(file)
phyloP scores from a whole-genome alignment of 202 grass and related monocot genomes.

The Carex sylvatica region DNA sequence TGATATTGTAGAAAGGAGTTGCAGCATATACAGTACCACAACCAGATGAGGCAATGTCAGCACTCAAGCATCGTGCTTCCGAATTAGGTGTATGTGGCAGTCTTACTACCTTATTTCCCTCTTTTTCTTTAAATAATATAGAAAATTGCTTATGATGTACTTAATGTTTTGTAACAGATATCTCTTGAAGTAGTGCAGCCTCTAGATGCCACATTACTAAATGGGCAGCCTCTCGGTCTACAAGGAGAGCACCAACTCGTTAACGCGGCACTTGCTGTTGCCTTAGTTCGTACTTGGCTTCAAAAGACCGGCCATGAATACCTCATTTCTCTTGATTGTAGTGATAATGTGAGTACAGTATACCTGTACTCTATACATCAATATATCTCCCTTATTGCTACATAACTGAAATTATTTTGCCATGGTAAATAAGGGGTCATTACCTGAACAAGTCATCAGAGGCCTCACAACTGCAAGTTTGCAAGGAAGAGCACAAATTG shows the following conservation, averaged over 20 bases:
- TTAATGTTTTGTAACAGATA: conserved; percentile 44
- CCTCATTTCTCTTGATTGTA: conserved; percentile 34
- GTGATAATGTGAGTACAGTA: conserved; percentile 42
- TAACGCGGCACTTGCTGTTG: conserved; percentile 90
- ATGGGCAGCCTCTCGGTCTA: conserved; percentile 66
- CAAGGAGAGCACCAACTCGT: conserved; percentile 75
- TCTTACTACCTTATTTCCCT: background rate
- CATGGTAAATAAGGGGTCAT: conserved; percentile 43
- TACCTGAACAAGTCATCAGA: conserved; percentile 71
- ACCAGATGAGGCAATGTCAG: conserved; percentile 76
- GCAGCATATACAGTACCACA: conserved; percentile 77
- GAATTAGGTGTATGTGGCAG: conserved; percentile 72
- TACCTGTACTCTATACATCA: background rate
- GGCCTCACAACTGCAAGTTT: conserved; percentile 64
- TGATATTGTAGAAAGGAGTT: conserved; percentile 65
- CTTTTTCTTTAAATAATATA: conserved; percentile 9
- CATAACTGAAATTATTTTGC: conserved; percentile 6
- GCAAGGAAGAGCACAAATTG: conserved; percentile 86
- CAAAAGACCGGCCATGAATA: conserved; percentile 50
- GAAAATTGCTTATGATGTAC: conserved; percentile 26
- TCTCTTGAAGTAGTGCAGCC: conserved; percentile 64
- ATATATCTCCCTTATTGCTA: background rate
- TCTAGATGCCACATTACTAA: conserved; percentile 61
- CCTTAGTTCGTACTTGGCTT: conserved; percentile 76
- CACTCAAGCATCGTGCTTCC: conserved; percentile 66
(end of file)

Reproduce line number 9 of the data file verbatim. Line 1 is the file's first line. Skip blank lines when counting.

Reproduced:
- TCTTACTACCTTATTTCCCT: background rate